By William Elwood, Ph.D.
Prevention, screening, detection, collaboration, information sharing, patient-physician communication, and barrier breaking all seem to be crucial for landing in the new moon of a world with a cure for cancer. A moonshot indeed.
What else all of those have in common? They all involve individual and collective behaviors.
Last May, JAMA Oncology published a Harvard analysis of 135,910 participants in publicly available datasets and found that habits and practices accounted for 25% of carcinoma occurrence in women, and 33% among men. These lifestyle behaviors accounted for 48% of carcinoma deaths in women and 44% in men. Unsurprisingly, they concluded, “A substantial cancer burden may be prevented through lifestyle modification. Primary prevention should remain a priority for cancer control.”
In January 2016, President Barack Obama rallied, “America [to be] the country that cures cancer once and for all.” Vice President Joe Biden elaborated, “We’re talking about prevention and early detection” plus “game-changing treatments” for “people who need them.”
NIH Director Dr. Francis Collins and Acting National Cancer Institute (NCI) Director Douglas R. Lowy wrote,
Much of this success [reducing cancer deaths by 23% over the last 25 years] has been fueled by strong, sustained federal investments in basic, epidemiologic, and clinical research and resulting advances in prevention, screening, diagnosis, and therapy.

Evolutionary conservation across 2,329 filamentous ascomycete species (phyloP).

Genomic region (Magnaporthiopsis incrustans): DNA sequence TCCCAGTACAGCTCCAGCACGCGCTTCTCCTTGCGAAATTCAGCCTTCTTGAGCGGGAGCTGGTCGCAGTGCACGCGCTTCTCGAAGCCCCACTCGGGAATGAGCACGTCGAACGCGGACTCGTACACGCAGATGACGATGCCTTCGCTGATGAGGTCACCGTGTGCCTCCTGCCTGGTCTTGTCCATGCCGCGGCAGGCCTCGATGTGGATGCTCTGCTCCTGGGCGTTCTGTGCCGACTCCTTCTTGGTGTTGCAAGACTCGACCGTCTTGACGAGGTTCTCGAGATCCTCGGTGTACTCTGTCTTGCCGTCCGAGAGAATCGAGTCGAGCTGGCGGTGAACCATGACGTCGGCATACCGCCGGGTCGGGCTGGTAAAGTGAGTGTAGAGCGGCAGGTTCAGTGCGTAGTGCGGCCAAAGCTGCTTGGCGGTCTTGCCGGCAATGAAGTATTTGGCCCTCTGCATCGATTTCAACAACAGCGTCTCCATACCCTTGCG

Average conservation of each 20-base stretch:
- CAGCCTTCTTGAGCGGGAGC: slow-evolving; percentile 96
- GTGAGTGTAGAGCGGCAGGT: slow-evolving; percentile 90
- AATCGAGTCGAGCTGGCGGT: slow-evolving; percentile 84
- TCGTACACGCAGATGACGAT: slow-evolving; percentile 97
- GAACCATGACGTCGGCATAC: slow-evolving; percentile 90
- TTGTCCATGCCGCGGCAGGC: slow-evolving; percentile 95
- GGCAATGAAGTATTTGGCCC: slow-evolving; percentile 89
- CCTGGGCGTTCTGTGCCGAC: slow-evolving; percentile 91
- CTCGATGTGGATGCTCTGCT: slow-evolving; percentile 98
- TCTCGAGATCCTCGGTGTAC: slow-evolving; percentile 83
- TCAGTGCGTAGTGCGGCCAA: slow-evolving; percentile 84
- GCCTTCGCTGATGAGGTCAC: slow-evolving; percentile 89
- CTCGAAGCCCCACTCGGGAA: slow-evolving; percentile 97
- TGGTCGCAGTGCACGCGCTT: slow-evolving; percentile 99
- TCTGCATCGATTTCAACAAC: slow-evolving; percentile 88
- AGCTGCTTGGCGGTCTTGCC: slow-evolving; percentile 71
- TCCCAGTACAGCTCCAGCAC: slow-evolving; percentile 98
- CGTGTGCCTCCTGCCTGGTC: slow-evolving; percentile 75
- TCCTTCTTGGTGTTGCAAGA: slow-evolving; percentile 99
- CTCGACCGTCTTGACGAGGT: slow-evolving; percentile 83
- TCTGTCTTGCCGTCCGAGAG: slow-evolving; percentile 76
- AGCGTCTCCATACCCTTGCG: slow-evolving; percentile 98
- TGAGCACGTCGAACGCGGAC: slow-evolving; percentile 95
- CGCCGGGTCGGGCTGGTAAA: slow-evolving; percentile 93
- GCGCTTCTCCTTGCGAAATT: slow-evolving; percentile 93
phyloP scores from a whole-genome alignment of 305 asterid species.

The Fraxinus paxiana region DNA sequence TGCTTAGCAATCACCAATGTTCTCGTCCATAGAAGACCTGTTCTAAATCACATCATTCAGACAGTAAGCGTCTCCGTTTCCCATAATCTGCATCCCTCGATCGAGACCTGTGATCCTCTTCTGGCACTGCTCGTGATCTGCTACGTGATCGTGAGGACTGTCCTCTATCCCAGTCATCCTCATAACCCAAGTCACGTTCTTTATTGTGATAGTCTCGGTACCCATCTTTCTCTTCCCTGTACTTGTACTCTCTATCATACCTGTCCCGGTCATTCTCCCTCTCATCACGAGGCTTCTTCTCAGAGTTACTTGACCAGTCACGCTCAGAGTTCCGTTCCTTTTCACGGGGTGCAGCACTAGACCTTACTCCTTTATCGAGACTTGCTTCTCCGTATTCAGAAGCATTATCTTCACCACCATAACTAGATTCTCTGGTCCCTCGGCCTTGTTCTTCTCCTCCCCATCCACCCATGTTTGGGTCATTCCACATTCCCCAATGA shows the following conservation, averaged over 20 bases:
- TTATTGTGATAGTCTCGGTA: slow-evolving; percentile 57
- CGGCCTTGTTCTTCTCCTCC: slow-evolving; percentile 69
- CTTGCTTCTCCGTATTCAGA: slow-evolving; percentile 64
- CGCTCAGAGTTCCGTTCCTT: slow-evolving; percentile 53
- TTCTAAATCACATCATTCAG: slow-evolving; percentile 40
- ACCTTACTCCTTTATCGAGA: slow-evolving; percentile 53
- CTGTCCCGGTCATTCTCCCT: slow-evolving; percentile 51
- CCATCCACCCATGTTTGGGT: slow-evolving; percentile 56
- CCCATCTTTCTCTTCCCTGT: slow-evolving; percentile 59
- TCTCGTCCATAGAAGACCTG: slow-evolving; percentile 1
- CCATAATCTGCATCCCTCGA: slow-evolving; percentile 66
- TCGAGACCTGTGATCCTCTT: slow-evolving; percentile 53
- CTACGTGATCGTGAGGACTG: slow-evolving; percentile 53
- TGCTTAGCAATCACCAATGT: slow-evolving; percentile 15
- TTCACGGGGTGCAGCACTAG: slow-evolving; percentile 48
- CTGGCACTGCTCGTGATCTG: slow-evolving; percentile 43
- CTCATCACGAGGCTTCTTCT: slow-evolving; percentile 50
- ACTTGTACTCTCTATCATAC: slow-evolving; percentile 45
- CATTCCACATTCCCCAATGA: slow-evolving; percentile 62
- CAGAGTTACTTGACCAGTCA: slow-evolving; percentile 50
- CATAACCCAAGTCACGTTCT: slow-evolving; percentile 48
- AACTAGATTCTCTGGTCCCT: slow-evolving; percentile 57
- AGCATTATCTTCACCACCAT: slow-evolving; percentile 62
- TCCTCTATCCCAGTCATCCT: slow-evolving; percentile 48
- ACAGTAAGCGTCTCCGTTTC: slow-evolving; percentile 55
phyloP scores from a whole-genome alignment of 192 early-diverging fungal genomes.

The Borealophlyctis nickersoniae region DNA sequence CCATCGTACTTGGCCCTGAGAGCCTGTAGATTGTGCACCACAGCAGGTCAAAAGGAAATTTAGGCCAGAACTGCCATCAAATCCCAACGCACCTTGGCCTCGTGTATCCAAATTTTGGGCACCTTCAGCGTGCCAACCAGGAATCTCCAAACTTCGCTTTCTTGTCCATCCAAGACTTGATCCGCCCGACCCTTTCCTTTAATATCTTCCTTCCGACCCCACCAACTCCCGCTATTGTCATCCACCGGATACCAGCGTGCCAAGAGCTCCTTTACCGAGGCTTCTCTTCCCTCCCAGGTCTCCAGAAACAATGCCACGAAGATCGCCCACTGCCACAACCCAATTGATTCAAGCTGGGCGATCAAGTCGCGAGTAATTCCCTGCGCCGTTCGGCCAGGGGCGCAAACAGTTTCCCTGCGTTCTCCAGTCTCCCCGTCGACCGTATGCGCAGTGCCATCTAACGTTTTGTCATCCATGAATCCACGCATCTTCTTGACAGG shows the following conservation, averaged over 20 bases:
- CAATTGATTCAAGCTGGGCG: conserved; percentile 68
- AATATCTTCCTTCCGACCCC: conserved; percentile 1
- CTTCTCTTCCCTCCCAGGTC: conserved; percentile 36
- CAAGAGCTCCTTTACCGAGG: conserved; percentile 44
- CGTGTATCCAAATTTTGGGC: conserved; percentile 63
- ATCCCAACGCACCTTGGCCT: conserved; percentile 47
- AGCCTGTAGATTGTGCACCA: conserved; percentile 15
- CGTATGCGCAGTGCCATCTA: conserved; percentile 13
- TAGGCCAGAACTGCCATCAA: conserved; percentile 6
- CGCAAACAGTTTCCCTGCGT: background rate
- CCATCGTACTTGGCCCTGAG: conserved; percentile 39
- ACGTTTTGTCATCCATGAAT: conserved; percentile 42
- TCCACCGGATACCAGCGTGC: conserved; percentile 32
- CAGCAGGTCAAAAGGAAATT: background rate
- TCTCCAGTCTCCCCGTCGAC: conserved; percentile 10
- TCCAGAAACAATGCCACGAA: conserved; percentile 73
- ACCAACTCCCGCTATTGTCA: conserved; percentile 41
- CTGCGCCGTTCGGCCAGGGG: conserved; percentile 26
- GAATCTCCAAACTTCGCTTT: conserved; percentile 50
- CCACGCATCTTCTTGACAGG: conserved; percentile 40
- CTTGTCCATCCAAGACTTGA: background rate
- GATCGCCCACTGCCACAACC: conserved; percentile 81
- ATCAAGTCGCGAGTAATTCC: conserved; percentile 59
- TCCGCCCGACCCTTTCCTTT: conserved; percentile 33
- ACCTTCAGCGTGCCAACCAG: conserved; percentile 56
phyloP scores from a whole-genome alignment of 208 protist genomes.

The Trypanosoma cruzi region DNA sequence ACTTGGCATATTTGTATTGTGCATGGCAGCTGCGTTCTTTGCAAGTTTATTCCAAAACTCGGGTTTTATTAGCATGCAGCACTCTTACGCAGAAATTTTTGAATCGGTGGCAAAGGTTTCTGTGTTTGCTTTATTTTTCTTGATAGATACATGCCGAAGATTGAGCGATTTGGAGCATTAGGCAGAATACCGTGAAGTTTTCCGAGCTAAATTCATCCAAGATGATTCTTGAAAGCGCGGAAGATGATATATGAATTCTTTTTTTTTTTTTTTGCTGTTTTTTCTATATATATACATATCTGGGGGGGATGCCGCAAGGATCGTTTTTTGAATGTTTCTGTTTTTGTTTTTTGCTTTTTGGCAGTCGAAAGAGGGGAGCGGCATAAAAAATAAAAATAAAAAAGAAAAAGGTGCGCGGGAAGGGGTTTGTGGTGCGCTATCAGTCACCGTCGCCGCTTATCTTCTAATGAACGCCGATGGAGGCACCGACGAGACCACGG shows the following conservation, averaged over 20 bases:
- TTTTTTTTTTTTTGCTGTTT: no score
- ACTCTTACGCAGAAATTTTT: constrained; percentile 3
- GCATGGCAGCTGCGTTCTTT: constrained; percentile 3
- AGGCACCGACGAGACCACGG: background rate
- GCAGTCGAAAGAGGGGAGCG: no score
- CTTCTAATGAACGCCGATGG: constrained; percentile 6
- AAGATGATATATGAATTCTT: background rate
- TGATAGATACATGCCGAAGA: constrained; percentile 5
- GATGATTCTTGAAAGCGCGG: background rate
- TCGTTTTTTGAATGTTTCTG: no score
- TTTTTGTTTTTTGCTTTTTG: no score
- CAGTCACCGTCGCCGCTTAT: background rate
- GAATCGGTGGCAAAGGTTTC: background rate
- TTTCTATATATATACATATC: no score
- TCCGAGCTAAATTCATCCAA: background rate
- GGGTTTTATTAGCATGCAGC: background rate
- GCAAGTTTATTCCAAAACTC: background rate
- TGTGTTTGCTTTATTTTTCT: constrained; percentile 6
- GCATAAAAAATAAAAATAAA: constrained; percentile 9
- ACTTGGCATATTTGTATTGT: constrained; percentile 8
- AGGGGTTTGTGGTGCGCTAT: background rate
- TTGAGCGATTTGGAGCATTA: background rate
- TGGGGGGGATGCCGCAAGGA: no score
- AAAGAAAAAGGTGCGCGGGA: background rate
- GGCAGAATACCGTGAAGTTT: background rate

Still, prevention isn’t a panacea. That’s why health-literacy researchers merge myriad social-behavioral and medical disciplines to ensure “the success of each interaction between health care professionals and patients—every prescription, every treatment, and every recovery.” NIH’s web-based resources provide patients with information and communication skills to help them understand diagnoses and treatments, and facilitate recovery.
Lifestyle change could prevent big cancer burden so primary prevention should remain priority 4 cancer control
During a June 29 Cancer Moonshot meeting, Vice President Biden chided researchers for their recalcitrance to share data collected through federally-funded research projects, although a 2008 federal law requires these researchers to provide such datasets to clinicaltrials.gov within a year of a research grant’s completion. Collins said NIH soon will implement rules with “teeth.”
NIH’s Human Genome, Cancer Genome Atlas, and immunological research projects have enhanced diagnoses and treatments—and facilitated much to reduce cancer deaths by almost one-quarter over the last quarter century. Drs. Lowy and Collins continue to lead in this regard and expect,
- “To overcome barriers that often prevent collaboration and information sharing among the various groups working to defeat cancer and that limit access to state-of-the-art research.”
- To retrieve “input from the patient community and [to] ensure that patients and their families are treated as partners, with access to their own health information and opportunities to contribute to research.”